Nanotechnology in medicine reaches a new height with MicroRNA sensors
Researchers at the Indiana University-Purdue University Indianapolis and the Indiana University Melvin and Bren Simon Cancer Center developed a new ultrasensitive microRNA sensor that is believed to detect and treat various types of cancer.
The IUPUI published a study in November issue of ACS Nano journal which focuses on nanotechnology studies and research. In the journal they had described the new sensor is inexpensive, made by using nanotechnology applications, and can be used more than once.
They also stated the sensor is quite effective in identifying pancreatic cancer. It does so by measuring changes in levels of microRNA marks connected to pancreatic growth.
This could be a remarkable invention with the help of nanotechnology in medicine.
Rajesh Sardar, assistant professor of chemistry and chemical biology in the School of Science at IUPUI and the man behind developing the sensor said, "We used the fundamental concepts of nanotechnology to design the sensor to detect and quantify biomolecules at very low concentrations. We have designed an ultrasensitive technique so that we can see minute changes in microRNA concentrations in a patient's blood and confirm the presence of pancreatic cancer."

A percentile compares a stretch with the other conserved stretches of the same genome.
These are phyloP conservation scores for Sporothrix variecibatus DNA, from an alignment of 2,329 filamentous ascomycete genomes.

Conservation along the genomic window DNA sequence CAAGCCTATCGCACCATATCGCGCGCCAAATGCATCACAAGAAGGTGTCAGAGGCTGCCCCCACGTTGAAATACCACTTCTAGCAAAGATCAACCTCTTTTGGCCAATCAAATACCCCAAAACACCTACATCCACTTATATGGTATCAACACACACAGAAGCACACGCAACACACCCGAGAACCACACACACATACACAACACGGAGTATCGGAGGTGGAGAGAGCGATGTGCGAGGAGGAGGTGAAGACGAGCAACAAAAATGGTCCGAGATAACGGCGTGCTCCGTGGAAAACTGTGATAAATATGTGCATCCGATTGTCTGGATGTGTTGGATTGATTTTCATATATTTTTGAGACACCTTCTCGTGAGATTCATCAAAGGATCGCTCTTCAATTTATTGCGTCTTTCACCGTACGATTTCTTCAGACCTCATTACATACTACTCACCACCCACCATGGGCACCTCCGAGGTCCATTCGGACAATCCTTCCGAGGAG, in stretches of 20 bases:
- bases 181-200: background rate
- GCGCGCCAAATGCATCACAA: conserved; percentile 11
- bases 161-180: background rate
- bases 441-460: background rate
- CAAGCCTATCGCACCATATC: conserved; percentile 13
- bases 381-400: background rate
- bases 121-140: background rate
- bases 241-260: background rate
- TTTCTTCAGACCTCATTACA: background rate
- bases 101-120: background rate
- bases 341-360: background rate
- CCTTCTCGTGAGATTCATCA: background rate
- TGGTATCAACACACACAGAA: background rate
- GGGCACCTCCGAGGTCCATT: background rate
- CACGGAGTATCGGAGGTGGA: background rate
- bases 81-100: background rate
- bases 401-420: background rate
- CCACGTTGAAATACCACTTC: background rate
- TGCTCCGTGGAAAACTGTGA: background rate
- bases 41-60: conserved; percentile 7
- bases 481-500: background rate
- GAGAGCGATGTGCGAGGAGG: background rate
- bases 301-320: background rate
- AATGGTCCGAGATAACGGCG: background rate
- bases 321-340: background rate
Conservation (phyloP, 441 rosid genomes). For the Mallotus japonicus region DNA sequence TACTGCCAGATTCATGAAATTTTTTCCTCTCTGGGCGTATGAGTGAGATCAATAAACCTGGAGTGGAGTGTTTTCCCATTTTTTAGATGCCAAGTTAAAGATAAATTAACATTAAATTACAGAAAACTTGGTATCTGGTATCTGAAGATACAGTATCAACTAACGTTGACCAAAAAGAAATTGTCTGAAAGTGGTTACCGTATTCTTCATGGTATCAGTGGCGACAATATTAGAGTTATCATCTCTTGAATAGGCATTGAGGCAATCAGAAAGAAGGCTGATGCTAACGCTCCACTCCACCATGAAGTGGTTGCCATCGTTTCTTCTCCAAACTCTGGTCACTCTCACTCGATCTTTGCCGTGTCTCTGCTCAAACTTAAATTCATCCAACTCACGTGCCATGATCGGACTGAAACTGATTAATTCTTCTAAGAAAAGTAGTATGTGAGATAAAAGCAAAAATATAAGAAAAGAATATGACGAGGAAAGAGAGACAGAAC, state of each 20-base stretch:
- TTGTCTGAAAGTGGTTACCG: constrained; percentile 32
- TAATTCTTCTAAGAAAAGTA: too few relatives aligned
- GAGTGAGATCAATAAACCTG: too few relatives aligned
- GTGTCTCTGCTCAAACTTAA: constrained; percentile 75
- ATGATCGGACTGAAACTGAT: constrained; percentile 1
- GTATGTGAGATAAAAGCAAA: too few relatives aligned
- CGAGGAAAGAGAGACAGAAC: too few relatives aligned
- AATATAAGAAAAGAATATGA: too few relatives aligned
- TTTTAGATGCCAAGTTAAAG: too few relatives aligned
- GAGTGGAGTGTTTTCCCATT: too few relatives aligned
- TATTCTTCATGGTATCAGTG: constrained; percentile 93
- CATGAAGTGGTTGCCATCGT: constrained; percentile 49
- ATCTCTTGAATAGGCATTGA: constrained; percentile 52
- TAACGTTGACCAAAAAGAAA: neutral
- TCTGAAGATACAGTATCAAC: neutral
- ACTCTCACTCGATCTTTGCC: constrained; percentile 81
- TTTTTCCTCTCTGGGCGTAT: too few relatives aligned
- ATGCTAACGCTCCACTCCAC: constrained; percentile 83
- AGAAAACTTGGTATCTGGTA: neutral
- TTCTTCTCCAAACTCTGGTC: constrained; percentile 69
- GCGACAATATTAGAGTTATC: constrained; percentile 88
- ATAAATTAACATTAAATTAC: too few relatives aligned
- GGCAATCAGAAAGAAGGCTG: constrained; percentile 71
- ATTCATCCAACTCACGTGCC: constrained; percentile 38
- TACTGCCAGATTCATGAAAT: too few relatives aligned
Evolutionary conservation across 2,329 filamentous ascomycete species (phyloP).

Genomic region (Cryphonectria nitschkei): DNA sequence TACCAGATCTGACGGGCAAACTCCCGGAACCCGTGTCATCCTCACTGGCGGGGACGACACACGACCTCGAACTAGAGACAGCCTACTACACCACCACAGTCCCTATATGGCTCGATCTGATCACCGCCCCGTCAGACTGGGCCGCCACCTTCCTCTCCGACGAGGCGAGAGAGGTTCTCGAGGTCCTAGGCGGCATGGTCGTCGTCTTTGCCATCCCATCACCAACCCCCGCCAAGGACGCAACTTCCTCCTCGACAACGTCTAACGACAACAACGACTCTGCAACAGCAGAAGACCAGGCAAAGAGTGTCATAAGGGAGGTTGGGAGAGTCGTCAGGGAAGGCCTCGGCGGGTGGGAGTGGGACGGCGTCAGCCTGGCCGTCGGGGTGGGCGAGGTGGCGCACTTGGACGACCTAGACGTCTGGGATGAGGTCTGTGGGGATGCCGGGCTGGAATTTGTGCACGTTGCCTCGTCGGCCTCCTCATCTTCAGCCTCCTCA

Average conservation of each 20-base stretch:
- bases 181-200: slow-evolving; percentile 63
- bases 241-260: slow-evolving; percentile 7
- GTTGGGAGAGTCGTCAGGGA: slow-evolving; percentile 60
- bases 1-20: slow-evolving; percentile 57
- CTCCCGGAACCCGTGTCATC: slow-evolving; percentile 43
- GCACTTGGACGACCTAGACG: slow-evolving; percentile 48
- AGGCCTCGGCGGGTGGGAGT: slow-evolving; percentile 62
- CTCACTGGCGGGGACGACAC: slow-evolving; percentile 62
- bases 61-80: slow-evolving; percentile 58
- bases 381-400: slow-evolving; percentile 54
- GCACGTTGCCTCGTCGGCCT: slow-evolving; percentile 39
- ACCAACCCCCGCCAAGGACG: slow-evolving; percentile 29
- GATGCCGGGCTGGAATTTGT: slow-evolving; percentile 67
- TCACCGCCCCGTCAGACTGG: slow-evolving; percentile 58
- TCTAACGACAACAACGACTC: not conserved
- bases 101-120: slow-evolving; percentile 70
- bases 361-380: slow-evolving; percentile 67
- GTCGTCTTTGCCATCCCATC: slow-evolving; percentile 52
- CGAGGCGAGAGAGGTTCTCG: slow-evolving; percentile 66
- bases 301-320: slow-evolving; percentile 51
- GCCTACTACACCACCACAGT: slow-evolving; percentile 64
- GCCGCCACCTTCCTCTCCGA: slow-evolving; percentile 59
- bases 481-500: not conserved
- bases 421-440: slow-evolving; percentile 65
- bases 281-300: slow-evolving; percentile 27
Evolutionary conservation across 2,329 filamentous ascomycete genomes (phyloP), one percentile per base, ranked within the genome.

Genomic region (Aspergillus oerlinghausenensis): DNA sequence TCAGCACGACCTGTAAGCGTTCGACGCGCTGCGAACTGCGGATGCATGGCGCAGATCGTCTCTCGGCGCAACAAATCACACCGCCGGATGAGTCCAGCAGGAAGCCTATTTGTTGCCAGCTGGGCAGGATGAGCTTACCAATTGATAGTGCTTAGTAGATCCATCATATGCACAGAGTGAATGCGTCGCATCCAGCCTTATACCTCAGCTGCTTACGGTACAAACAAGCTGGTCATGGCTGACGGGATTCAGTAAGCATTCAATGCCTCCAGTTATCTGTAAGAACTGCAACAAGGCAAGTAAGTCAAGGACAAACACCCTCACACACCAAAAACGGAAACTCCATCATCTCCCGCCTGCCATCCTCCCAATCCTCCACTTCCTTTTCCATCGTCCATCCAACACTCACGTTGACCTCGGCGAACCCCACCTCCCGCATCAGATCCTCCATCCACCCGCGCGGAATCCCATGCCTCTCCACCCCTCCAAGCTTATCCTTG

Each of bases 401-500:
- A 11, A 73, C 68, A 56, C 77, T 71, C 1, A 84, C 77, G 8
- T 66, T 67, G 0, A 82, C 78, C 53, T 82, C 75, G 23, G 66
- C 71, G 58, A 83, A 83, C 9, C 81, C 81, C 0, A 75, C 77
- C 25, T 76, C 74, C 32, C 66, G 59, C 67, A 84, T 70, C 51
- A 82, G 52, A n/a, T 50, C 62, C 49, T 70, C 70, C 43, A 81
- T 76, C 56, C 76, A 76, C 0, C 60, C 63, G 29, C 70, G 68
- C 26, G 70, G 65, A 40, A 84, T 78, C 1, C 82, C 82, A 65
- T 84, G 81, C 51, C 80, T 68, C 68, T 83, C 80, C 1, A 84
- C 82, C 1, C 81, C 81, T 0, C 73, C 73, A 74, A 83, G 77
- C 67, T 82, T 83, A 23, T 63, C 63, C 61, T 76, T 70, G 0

Murray Korc, the Myles Brand Professor of Cancer Research at the IU School of Medicine and a researcher at the IU Simon Cancer Center. Korc, is an associate of Rajesh Sardar who helped him increase the ability and detection powers of the sensor. He said if the sensor succeeds in detecting cancer cells in the pancreas, it would give the chance of early treatment.
"That's especially significant for pancreatic cancer, because for many patients it is symptom-free for years or even a decade or more, by which time it has spread to other organs, when surgical removal is no longer possible and therapeutic options are limited.”
Early detection of pancreatic cancer can increase the life span upto 5 years.
The nanotechnology based microRNA sensors can help detect the changes in RNA levels which plays a vital role in life threatening diseases such as cancer, diabetes, etc.
The sensors are made of gold nanoparticles which may sound expensive but they are not actually.
They are so small that they need a tiny part of gold. 4000 sensors can be made out of $250 worth gold. Thus it seems the sensors would be a cost effective solution for cancer detection. Nanotechnology in medicine will surely bring good days in future.Tag(s) : nanotechnology in medicine, RNA nanotechnology, DNA nanotechnology, nano medicine,